Monday, April 19, 2010

Epic Blog

Since the fall I’ve heard the word “epic” used in a novel way that would qualify as slang. Rather than the two thousand year old “epic poem” or “epic tale,” it’s still an adjective but used in place of “awesome” or “incredible.” For example:

It was an epic road trip.

Epic failure.

An epic night with my friends.

I’d say it’s a slang use of the word, although it’s not far from its original meaning. Here’s its adjectival definition:

of, relating to, or characteristic of an epic or epics


heroic or grand in scale or character

The recent use follows the second definition.

Here’s one Urban Dictionary’s many definitions for it:

Awesome, kickass, or otherwise positive. Can be used to refer to anything but is usually referring to a particular event or action. The most common usages are "epic win" or "epic failure," and some prefer to type it in all caps. Occasionally people use the phrase "Epic ___" as a stand-alone sentence or phrase, always following a story about something considered Epic.

"Epic Movie" came out in 2007. This may have something to do with its popularity, even the movie itself wasn't popular.

Before the last year, the word “proportions” usually followed it, but now it’s all on its own and doing fine.

Sunday, April 18, 2010


Since I’ve been in seminary, certain words and phrases have stood out and demanded more attention for further study. Here are four: mysticism, love, freedom, grace. I’ve yet to have a decent explanation of any of those that doesn’t leave me with questions, or have it presented in a way that is counterintuitive or made of plastic. Faced with this problem, how could I go about resolving it? I could just criticize the definitions I’ve been given and say how they’re wrong, disassembling and never intending to finish the job. This would be a lazy and cowardly thing to do. Merely attacking things without offering solutions, at least as a general policy, is an intellectual vice. This approach to learning has a name: obscurantism.

Have you ever talked to someone who keeps criticizing things, but never offers a solution to any of it? Have you ever taken a Sociology class? It’s an approach that is incomplete in offering solutions or doesn’t offer revisions to what it criticizes.

Another form of obscurantism is the intentional omission of information or facts. In a sense, it is closed-mindedness in the way that certain information is inaccessible or discarded for the sake of preserving a certain view from attack.

In regard to intellectual virtue then, it is good to have the ability to accept all the facts, and gain as much knowledge on an issue as possible. More specifically, this would be intellectual courage, which would be the ability to listen, gather information, and somehow assimilate it into a coherent whole.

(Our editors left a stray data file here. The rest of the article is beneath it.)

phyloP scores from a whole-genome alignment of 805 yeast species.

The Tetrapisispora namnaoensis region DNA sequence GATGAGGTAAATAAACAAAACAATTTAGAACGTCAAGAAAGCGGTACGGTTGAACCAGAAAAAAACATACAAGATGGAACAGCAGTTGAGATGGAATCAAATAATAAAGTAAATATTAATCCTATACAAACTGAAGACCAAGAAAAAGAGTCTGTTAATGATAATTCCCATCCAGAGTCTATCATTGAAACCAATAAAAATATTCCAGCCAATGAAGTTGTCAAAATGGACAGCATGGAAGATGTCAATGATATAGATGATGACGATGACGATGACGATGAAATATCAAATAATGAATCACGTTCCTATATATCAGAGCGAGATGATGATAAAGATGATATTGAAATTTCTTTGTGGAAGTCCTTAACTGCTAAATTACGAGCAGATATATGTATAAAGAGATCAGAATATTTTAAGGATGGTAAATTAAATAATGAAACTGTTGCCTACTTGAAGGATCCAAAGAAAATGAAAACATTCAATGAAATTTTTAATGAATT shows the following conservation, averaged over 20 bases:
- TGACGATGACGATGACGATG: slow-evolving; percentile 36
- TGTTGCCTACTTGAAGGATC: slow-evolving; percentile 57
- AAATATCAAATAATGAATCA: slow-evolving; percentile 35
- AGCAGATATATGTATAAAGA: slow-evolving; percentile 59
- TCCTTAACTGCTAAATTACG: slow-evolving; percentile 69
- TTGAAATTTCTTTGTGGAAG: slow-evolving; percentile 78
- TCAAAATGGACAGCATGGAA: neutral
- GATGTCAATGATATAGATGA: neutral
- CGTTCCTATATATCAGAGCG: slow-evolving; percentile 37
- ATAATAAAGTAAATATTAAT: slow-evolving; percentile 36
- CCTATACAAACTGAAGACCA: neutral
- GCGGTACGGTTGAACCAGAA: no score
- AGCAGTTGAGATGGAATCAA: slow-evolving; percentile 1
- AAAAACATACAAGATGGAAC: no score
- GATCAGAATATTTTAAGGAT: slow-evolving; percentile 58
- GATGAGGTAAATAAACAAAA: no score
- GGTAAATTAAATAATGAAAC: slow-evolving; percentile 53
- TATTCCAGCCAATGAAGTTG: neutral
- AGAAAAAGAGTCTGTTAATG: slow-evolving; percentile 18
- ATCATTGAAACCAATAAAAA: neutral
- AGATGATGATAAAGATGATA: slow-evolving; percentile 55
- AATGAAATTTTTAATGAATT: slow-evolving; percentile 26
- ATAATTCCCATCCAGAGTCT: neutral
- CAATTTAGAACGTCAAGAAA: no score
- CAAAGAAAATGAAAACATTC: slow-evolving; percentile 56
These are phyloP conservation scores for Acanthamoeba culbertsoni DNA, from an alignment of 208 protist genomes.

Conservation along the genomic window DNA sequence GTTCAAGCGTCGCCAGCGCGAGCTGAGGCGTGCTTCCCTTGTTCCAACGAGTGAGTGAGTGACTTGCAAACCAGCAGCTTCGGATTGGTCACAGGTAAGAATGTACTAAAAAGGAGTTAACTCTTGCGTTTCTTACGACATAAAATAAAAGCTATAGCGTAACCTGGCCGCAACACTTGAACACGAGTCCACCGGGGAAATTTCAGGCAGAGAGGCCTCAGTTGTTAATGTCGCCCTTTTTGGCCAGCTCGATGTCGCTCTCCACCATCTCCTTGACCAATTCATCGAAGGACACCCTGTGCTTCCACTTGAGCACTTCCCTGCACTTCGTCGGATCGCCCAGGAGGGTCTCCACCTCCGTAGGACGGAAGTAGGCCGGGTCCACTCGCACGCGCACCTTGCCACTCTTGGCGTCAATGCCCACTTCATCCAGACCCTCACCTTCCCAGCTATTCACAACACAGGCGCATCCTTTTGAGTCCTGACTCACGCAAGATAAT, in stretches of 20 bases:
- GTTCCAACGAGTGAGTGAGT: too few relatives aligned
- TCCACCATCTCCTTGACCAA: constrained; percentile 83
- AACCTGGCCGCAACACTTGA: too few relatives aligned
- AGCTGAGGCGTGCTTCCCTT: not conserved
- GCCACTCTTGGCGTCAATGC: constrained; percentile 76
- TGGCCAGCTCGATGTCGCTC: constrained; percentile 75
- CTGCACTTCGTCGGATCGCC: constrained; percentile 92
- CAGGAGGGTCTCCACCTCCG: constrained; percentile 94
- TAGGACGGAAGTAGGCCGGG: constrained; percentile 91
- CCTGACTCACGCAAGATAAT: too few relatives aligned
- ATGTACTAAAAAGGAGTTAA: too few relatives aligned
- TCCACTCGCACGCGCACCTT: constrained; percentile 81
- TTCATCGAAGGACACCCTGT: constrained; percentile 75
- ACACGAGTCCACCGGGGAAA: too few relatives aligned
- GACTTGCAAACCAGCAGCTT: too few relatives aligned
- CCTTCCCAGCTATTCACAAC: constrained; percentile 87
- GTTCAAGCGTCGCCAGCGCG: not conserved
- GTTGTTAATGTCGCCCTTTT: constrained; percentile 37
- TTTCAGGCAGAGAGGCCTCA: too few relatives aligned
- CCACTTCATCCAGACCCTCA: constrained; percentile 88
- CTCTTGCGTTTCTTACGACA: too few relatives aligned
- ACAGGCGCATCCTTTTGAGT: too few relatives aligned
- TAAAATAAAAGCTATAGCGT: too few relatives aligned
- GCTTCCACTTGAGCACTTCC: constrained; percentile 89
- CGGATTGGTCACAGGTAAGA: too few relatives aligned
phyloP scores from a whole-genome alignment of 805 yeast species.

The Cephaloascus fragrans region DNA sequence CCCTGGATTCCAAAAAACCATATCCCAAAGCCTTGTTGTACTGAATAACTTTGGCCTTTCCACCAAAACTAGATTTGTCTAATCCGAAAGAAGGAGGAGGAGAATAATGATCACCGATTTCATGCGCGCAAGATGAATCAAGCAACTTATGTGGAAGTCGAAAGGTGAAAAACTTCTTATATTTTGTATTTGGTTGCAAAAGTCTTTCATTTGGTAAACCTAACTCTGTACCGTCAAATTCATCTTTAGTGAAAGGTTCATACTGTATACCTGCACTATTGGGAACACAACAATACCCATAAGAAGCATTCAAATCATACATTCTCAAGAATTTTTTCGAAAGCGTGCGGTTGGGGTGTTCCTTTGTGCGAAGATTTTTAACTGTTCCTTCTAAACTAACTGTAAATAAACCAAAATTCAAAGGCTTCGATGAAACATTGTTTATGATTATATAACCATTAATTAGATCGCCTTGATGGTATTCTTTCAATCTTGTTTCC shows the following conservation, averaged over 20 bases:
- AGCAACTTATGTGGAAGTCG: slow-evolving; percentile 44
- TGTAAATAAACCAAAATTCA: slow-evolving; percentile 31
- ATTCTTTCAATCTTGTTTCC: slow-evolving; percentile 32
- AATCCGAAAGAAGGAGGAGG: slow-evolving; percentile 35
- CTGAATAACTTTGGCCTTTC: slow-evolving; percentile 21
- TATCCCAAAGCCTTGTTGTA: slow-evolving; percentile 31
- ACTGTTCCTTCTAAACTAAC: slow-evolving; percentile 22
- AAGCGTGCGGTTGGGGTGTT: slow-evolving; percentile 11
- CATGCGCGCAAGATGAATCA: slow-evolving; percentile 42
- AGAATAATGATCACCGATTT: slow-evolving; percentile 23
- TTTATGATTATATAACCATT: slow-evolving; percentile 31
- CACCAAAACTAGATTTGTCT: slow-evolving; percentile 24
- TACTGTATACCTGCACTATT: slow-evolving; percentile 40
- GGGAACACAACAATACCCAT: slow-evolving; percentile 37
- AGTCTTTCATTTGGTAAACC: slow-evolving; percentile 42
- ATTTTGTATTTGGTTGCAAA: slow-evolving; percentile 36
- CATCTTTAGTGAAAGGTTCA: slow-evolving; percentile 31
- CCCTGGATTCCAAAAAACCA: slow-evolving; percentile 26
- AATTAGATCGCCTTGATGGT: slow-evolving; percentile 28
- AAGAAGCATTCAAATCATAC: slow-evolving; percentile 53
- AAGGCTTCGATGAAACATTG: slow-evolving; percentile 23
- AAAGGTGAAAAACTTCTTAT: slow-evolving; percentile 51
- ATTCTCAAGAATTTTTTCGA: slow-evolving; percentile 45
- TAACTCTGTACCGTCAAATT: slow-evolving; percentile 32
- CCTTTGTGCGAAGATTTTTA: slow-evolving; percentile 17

In politics today, China is obscurantist with their restrictions on internet search engines and Google’s decision to leave. If you went to China and searched “Tiananmen square,” a series of red flags arise. This is one of many words the Chinese cannot search because of restrictions by the government. Google, in proper liberal democratic fashion, was not comfortable with restrictions on information, and pulled out.

Or take what happened with the health care debate and the Republicans becoming the party of “no.” Granted, they were forced into a defensive position on the issue, but their counter was weak and hollow. The Democrats took the same approach in the 80s.

What about the church? An easy target would be the church’s obsession with heresy, or that incident with Galileo when the church seemingly declared war on science and hasn’t been able to fully reconcile since (evolution?).

Stepping aside the issue of what happened with Galileo, let’s take the issue of heresy in the church. Could we say that the church engaged in obscurantism with the Gnostics (a first and second century heresy that held the view of two gods, one of the material world and the Old Testament, and one of the spiritual world and New Testament)? Did they need to assimilate this view into the doctrine of the church? No, they did not. The opposite of obscurantism is not accepting every view as true. On the issue of heresy, the church is rejecting a view that is incompatible with her teaching. If the church has established that God is the Trinity, then someone comes along and says, “We believe God is only the Father, and Christ is His greatest creation,” then the church will have to either accept or reject this view. If they accept it, then there has to be reconciliation between what it confessed earlier and what the new teaching is. The obvious contradiction cannot be ignored. In this case, then, the church has already established the doctrine of the Trinity and anything that undermines it must be declared as heresy (mere opinion).